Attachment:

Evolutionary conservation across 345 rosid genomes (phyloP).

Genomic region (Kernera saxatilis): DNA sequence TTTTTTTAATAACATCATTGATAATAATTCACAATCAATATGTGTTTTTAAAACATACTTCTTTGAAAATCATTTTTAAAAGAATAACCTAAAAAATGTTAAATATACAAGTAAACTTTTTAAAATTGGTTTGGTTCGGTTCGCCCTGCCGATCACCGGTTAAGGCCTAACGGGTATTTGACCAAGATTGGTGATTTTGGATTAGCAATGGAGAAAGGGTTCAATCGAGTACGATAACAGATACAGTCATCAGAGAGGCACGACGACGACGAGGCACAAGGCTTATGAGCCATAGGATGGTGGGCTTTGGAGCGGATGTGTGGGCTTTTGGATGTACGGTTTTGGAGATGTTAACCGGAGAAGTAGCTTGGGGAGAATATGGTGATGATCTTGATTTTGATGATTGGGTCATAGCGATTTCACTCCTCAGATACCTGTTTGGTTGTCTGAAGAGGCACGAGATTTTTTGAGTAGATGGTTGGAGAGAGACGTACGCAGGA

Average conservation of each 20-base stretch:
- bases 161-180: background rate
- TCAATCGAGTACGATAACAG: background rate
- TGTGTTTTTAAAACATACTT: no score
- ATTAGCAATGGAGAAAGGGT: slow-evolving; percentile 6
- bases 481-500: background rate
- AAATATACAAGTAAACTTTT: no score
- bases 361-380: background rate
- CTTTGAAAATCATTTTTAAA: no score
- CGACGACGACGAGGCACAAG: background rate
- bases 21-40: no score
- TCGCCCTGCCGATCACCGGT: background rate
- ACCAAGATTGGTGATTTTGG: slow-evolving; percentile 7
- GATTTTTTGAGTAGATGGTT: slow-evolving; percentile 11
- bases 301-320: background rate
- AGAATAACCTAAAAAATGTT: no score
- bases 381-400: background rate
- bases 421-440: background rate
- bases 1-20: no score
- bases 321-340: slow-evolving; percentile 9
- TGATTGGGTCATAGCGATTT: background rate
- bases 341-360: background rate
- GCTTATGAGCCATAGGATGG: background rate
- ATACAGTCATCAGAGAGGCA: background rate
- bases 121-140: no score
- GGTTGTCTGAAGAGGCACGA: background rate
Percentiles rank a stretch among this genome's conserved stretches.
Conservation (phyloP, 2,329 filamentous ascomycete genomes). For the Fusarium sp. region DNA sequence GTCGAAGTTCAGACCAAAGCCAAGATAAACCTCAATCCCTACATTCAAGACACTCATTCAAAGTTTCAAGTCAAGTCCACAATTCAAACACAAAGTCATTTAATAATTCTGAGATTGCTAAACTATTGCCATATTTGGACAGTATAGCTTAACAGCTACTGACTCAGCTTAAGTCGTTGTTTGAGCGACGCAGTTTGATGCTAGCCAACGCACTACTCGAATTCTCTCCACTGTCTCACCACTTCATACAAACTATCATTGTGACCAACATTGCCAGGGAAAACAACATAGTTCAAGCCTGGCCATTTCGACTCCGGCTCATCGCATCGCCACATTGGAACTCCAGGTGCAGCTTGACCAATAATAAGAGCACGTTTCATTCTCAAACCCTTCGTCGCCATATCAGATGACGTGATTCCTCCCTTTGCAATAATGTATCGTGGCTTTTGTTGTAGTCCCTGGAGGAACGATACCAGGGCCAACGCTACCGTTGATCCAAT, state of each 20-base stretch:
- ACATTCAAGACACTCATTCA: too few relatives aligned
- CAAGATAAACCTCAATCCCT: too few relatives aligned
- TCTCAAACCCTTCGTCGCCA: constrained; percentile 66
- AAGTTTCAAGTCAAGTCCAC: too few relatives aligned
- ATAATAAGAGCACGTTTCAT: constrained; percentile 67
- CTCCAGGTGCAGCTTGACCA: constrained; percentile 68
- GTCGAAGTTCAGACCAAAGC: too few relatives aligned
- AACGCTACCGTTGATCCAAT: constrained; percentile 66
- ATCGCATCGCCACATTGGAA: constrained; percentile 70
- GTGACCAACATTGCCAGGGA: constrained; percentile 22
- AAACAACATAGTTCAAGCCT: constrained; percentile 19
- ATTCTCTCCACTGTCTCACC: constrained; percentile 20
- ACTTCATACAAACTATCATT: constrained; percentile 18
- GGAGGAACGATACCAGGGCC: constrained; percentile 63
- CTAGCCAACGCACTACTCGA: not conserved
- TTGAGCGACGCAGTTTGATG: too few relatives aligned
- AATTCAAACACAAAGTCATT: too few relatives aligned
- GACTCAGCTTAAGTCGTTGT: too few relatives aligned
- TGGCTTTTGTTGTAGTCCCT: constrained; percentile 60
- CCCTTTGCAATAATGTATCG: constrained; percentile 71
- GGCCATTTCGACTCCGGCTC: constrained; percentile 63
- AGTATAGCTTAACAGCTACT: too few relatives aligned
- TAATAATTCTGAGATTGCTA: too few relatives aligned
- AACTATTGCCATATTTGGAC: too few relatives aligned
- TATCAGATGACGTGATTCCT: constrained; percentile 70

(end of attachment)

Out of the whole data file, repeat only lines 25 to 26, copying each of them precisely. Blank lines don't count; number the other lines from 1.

- GCTTATGAGCCATAGGATGG: background rate
- ATACAGTCATCAGAGAGGCA: background rate